Is it Possible to Play Pokémon Unite With a Gamecube Controller?

Finding alternatives to play the game aside from Joy-Cons and the Pro Controller.

by Elliott Gatica

Pokémon Unite really took the MOBA landscape by storm, being at the top of Twitch charts for a good while and stirring up a lot of good and bad press alongside it. The game would be best categorized as the perfect MOBA for starters. I’d almost call it a MOBA-lite, but Pokémon Unite has all the main elements of what the genre entails. 

The game was first released on the Nintendo Switch back in July 21. I always wondered what would be the optimal way to play the game. Would it be in handheld mode? Playing the game docked with Joy-Cons attached to the Joy-Con grip? With a pro controller? What about a standard Gamecube controller hooked into the adapter? 

Can you actually play Pokémon Unite with a Gamecube controller?

The short answer is yes, but to an extent. The game will accept a plugged in Gamecube controller with the adapter, but will recognize it as if it were a Pro controller. The layout will assume that this will have all the features and buttons of a Pro controller. This means that it’ll assume there is a second Z button and clickable sticks.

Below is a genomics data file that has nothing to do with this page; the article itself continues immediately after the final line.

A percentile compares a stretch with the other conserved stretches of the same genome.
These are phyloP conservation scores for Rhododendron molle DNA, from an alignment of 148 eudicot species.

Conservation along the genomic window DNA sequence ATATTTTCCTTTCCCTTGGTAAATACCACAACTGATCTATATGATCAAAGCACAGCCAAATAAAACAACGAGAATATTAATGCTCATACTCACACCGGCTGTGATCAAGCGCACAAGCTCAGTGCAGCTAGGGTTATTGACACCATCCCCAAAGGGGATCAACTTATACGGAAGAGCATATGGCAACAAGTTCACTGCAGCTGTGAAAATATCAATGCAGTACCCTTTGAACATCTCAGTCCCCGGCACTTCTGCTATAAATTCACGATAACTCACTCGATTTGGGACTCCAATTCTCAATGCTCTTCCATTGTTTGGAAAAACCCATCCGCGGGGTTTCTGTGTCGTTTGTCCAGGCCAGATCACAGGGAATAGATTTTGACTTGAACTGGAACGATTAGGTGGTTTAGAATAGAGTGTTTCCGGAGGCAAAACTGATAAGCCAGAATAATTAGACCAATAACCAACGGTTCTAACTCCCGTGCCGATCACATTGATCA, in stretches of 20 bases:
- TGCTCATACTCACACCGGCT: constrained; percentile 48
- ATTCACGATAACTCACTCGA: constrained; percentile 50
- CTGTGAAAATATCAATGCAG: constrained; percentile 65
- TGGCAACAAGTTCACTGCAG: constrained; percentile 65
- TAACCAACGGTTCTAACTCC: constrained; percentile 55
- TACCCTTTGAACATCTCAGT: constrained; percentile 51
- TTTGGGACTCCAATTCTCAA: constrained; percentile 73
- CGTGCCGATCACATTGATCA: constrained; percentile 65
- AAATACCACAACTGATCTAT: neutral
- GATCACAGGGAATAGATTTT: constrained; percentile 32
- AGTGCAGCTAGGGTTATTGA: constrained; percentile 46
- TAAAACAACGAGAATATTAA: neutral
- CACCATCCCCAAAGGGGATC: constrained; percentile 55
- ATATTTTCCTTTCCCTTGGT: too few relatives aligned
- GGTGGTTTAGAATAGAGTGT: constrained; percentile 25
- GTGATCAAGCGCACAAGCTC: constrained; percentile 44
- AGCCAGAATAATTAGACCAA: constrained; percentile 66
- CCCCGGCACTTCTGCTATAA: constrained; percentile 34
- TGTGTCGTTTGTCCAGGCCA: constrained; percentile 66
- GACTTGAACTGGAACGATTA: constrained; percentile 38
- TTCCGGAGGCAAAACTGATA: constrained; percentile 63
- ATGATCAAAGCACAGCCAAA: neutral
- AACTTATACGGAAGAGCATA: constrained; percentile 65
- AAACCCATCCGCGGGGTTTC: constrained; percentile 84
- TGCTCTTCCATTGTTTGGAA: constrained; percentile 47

The Gamecube controller is perhaps one of the most timeless pieces of Nintendo hardware to date, but it doesn’t come without its caveats translating into modern gaming. I actually took to a few matches playing with it and performed fairly well. Hell, I even snagged a few victories along the way. However, while the game is very much playable with this controller, some minor adjustments have to be made to optimally play.

The standard controller scheme for the game has players utilizing the shoulder and trigger buttons as a chunk of their moves. The original binding for the Unite Move is ZL, a button that the normal Gamecube controller does not have. You can swap that with the View Map button (L) so that there is now a bound option for it. 

With this one little fix, you can play Pokémon Unite in its entirety with little to no problems. However, you will be missing features like viewing the map, checking the minimap, and viewing details of others who defeat you in the middle of a match. If you are not fully on board with playing with Joy-Cons due to possible drift problems in the future, the Gamecube controller is a passable alternative, but I would recommend just playing the game with up-to-date hardware that has all the features. 

About The Author

Elliott is a passionate gamer who has dipped his feet into basically every genre there is. He has a soft spot for fighters, shooters, and action RPGs though. Catch him throwing hands once the new iterations of Tekken, Street Fighter, and Mortal Kombat come out.